Monday, April 12, 2004

Environment and Tactics

Why doesn't the physical environment of a MMOG play a larger role in what players can (and can't) do?

I may have some more to say on this later (uh-oh!), but for now let me just focus on the kinds of things we could do in combat if the game made better use of environmental phenomena.

Combat in MMOGs is still too much governed by who's carrying the bigger stick. Why are we as gamers satisfied with that? The really interesting stuff happens when you're able to make tactical plans (and counter-plans) based on environmental factors.

Environmental factors that should (but currently don't) play a meaningful role include:

  • line-of-sight affected by:
    • weather (rain, fog, haze, etc.)
    • darkness
    • distance
    • ground/rocks
    • water
    • trees
    • structures
    • mounts
    • vehicles
    • mobs
    • NPCs
    • PCs
  • paradrop ability (death from above)
  • tunneling (death from below)
  • underwater movement (sneak attack)
  • camouflage effective against PvP foes
  • tree density in forests (should slow vehicles down more)
All these things ought to factor into combat planning and operations... but they don't. Right now "tactics" in most MMOGs is basically just deciding which of your character's special attacks to spam at an opponent. And getting "good" at combat means grinding XP so you can get a bigger stick to whack someone with.


Wouldn't it be more fun to be able to sneak up on someone, or to have to carefully plan an assault on a fortified position to make use of environmental assets, or to make the most efficient use of faction points by thoughtfully using environmental features when setting up a base, or to plan the best place to ambush an enemy column, or to need to post guards, or to be able to outwit guards, or to plan your escape if something disrupts your op?

The bottom line is that it shouldn't be just the size of the stick that determines your effectiveness, but how you use it.

(Can I say that here? ;-)

In fact, not only should there be environmental factors to visibility and movement, there ought to be various types of technology that can make use of, add to, or cut through these factors as well.

For example, suppose you've been tasked with setting some demo packs in the middle of a lightly-populated enemy campsite. The enemy has cleverly set up camp out in the middle of an open field (rather than in a forest where the trees could hide your approach), but you've elected to make your infiltration attempt at night, when visibility is lowest. Now you have a better chance of sneaking up on that enemy camp without being detected... but what about guard animals that use scent? OK, there's scent masking, that's good... but what about the sniper in the guard tower whose rifle is probably equipped with an infrared scope? Maybe there's an armor mod that can mask your infrared signature (at the cost of some protection)... but what about motion tracking sensors? Well, maybe crawling will let you sneak under their beams... but what if moving so slowly exposes you to the searchlights on that tower? Would a HALO parachute jump be a better option?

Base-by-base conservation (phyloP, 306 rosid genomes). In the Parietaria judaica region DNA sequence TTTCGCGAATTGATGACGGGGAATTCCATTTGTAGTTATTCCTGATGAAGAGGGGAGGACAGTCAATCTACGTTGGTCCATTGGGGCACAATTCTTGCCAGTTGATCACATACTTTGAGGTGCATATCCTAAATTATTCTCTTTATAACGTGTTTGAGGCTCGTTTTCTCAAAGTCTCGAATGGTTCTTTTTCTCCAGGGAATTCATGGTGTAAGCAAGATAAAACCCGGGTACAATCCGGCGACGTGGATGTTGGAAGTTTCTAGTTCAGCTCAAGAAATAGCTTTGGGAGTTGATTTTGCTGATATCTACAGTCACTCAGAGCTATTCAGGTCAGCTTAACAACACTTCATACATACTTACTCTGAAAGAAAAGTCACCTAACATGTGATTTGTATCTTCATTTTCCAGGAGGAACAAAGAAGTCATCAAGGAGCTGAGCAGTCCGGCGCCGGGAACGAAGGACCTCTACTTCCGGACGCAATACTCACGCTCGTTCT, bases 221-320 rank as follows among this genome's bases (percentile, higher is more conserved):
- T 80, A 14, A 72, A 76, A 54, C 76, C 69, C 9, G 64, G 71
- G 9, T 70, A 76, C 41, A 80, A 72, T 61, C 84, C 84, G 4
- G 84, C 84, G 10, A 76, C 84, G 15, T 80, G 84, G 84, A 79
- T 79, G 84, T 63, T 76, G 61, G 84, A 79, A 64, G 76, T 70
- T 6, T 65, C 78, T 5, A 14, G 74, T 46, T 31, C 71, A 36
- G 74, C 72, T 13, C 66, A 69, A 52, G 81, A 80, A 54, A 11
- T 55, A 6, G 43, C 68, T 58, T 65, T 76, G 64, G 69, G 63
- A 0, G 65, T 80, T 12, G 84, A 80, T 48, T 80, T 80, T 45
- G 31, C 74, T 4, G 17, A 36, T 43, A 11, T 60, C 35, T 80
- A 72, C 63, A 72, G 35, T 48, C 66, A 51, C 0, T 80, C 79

Let's try another example. You and your team are driving your vehicles back to you HQ after a long session; you're low on powerups and stims, and your healer has just logged out. Suddenly dozens of laser bolts arc toward your team from behind the bushes and trees -- it's an ambush! What do you do? You can try to run, but they can run too, and they'll pick you off from behind by massing their fire on each of you one at a time. Would you like to be able to block LOS by popping smoke grenades? What if there were "caltrop grenades" -- little disposable robots you could drop whose function was to run toward an enemy vehicle and explode? What if you could duck behind other trees, or put away your vehicle and equip a rebreather that let you dive into the deep part of a nearby lake? Do you think having these options might increase your odds of surviving?

You get the idea. Allowing a meaningful set of environmental factors to alter visibility and movement options dramatically enhances the player's ability to make interesting combat choices. Adding such factors will definitely complicate the physics of the game, and that's a technical challenge... but it's one worth taking on for the major payoff in enjoyment provided.

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